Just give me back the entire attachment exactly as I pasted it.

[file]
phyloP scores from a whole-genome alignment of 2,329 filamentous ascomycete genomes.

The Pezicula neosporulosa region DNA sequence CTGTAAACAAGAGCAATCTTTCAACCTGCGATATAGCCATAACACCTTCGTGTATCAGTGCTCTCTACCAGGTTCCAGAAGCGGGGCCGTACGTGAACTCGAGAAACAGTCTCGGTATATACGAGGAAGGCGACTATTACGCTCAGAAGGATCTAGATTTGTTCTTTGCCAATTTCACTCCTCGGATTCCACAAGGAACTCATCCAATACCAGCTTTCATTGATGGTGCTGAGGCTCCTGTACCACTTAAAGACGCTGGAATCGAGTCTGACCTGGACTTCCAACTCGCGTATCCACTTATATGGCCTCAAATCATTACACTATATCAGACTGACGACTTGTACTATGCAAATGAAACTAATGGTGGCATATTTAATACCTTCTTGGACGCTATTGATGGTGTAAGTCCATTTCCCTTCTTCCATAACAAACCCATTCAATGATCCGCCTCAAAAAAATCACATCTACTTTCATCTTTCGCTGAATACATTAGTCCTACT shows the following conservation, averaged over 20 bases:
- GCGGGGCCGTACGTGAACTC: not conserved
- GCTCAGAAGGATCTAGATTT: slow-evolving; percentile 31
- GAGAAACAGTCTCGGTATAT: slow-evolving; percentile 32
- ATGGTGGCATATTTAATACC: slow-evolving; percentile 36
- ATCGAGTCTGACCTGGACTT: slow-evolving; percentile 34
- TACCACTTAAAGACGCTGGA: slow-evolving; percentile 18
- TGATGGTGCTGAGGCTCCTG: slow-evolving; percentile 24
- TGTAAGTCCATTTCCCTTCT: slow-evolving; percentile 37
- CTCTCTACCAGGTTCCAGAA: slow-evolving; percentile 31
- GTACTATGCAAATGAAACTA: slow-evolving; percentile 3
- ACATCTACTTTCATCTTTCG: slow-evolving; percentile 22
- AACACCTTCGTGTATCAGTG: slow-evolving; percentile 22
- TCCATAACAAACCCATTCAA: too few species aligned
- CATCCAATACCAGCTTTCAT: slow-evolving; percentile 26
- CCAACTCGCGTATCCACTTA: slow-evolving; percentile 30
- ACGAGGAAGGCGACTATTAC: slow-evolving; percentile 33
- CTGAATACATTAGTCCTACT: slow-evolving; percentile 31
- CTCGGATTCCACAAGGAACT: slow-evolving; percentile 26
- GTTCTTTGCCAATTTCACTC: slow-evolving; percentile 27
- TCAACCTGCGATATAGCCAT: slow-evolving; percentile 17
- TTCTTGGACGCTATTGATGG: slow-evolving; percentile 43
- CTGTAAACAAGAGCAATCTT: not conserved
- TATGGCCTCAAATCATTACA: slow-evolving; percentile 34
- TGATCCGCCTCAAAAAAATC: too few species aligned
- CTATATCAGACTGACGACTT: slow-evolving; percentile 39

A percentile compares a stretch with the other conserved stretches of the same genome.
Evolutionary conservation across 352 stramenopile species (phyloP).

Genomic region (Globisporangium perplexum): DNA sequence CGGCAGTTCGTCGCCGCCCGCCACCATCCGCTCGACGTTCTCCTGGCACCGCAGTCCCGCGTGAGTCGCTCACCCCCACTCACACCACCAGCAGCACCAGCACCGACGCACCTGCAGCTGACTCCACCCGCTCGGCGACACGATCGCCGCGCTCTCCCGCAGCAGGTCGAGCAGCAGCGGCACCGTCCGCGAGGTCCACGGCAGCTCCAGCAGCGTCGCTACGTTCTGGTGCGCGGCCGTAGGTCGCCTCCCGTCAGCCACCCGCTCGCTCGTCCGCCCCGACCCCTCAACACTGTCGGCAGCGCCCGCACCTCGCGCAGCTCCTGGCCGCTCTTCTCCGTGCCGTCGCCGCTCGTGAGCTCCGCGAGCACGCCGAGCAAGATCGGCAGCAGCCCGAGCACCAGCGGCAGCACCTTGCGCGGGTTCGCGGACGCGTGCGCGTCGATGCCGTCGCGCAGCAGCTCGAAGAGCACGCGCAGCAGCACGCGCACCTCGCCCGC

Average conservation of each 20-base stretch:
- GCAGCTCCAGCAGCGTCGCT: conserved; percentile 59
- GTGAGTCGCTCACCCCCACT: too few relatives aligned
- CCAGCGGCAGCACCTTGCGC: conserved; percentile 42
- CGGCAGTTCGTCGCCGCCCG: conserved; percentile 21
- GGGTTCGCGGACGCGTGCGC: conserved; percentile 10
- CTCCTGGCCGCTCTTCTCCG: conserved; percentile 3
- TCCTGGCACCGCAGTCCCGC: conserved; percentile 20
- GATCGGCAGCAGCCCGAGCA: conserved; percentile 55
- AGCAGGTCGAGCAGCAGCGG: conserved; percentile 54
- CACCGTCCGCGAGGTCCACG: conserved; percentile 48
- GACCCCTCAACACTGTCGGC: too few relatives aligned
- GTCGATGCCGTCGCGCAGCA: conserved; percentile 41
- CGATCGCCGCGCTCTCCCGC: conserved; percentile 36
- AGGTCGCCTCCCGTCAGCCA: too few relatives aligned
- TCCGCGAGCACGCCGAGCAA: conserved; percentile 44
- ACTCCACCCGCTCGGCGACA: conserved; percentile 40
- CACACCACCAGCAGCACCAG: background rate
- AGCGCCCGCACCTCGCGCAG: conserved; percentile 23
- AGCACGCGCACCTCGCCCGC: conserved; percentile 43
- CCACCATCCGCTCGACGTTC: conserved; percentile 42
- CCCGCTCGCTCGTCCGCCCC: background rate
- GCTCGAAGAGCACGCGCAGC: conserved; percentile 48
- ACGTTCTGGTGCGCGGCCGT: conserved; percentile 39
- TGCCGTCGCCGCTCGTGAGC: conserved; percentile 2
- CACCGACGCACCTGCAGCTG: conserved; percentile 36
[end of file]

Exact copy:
phyloP scores from a whole-genome alignment of 2,329 filamentous ascomycete genomes.

The Pezicula neosporulosa region DNA sequence CTGTAAACAAGAGCAATCTTTCAACCTGCGATATAGCCATAACACCTTCGTGTATCAGTGCTCTCTACCAGGTTCCAGAAGCGGGGCCGTACGTGAACTCGAGAAACAGTCTCGGTATATACGAGGAAGGCGACTATTACGCTCAGAAGGATCTAGATTTGTTCTTTGCCAATTTCACTCCTCGGATTCCACAAGGAACTCATCCAATACCAGCTTTCATTGATGGTGCTGAGGCTCCTGTACCACTTAAAGACGCTGGAATCGAGTCTGACCTGGACTTCCAACTCGCGTATCCACTTATATGGCCTCAAATCATTACACTATATCAGACTGACGACTTGTACTATGCAAATGAAACTAATGGTGGCATATTTAATACCTTCTTGGACGCTATTGATGGTGTAAGTCCATTTCCCTTCTTCCATAACAAACCCATTCAATGATCCGCCTCAAAAAAATCACATCTACTTTCATCTTTCGCTGAATACATTAGTCCTACT shows the following conservation, averaged over 20 bases:
- GCGGGGCCGTACGTGAACTC: not conserved
- GCTCAGAAGGATCTAGATTT: slow-evolving; percentile 31
- GAGAAACAGTCTCGGTATAT: slow-evolving; percentile 32
- ATGGTGGCATATTTAATACC: slow-evolving; percentile 36
- ATCGAGTCTGACCTGGACTT: slow-evolving; percentile 34
- TACCACTTAAAGACGCTGGA: slow-evolving; percentile 18
- TGATGGTGCTGAGGCTCCTG: slow-evolving; percentile 24
- TGTAAGTCCATTTCCCTTCT: slow-evolving; percentile 37
- CTCTCTACCAGGTTCCAGAA: slow-evolving; percentile 31
- GTACTATGCAAATGAAACTA: slow-evolving; percentile 3
- ACATCTACTTTCATCTTTCG: slow-evolving; percentile 22
- AACACCTTCGTGTATCAGTG: slow-evolving; percentile 22
- TCCATAACAAACCCATTCAA: too few species aligned
- CATCCAATACCAGCTTTCAT: slow-evolving; percentile 26
- CCAACTCGCGTATCCACTTA: slow-evolving; percentile 30
- ACGAGGAAGGCGACTATTAC: slow-evolving; percentile 33
- CTGAATACATTAGTCCTACT: slow-evolving; percentile 31
- CTCGGATTCCACAAGGAACT: slow-evolving; percentile 26
- GTTCTTTGCCAATTTCACTC: slow-evolving; percentile 27
- TCAACCTGCGATATAGCCAT: slow-evolving; percentile 17
- TTCTTGGACGCTATTGATGG: slow-evolving; percentile 43
- CTGTAAACAAGAGCAATCTT: not conserved
- TATGGCCTCAAATCATTACA: slow-evolving; percentile 34
- TGATCCGCCTCAAAAAAATC: too few species aligned
- CTATATCAGACTGACGACTT: slow-evolving; percentile 39

A percentile compares a stretch with the other conserved stretches of the same genome.
Evolutionary conservation across 352 stramenopile species (phyloP).

Genomic region (Globisporangium perplexum): DNA sequence CGGCAGTTCGTCGCCGCCCGCCACCATCCGCTCGACGTTCTCCTGGCACCGCAGTCCCGCGTGAGTCGCTCACCCCCACTCACACCACCAGCAGCACCAGCACCGACGCACCTGCAGCTGACTCCACCCGCTCGGCGACACGATCGCCGCGCTCTCCCGCAGCAGGTCGAGCAGCAGCGGCACCGTCCGCGAGGTCCACGGCAGCTCCAGCAGCGTCGCTACGTTCTGGTGCGCGGCCGTAGGTCGCCTCCCGTCAGCCACCCGCTCGCTCGTCCGCCCCGACCCCTCAACACTGTCGGCAGCGCCCGCACCTCGCGCAGCTCCTGGCCGCTCTTCTCCGTGCCGTCGCCGCTCGTGAGCTCCGCGAGCACGCCGAGCAAGATCGGCAGCAGCCCGAGCACCAGCGGCAGCACCTTGCGCGGGTTCGCGGACGCGTGCGCGTCGATGCCGTCGCGCAGCAGCTCGAAGAGCACGCGCAGCAGCACGCGCACCTCGCCCGC

Average conservation of each 20-base stretch:
- GCAGCTCCAGCAGCGTCGCT: conserved; percentile 59
- GTGAGTCGCTCACCCCCACT: too few relatives aligned
- CCAGCGGCAGCACCTTGCGC: conserved; percentile 42
- CGGCAGTTCGTCGCCGCCCG: conserved; percentile 21
- GGGTTCGCGGACGCGTGCGC: conserved; percentile 10
- CTCCTGGCCGCTCTTCTCCG: conserved; percentile 3
- TCCTGGCACCGCAGTCCCGC: conserved; percentile 20
- GATCGGCAGCAGCCCGAGCA: conserved; percentile 55
- AGCAGGTCGAGCAGCAGCGG: conserved; percentile 54
- CACCGTCCGCGAGGTCCACG: conserved; percentile 48
- GACCCCTCAACACTGTCGGC: too few relatives aligned
- GTCGATGCCGTCGCGCAGCA: conserved; percentile 41
- CGATCGCCGCGCTCTCCCGC: conserved; percentile 36
- AGGTCGCCTCCCGTCAGCCA: too few relatives aligned
- TCCGCGAGCACGCCGAGCAA: conserved; percentile 44
- ACTCCACCCGCTCGGCGACA: conserved; percentile 40
- CACACCACCAGCAGCACCAG: background rate
- AGCGCCCGCACCTCGCGCAG: conserved; percentile 23
- AGCACGCGCACCTCGCCCGC: conserved; percentile 43
- CCACCATCCGCTCGACGTTC: conserved; percentile 42
- CCCGCTCGCTCGTCCGCCCC: background rate
- GCTCGAAGAGCACGCGCAGC: conserved; percentile 48
- ACGTTCTGGTGCGCGGCCGT: conserved; percentile 39
- TGCCGTCGCCGCTCGTGAGC: conserved; percentile 2
- CACCGACGCACCTGCAGCTG: conserved; percentile 36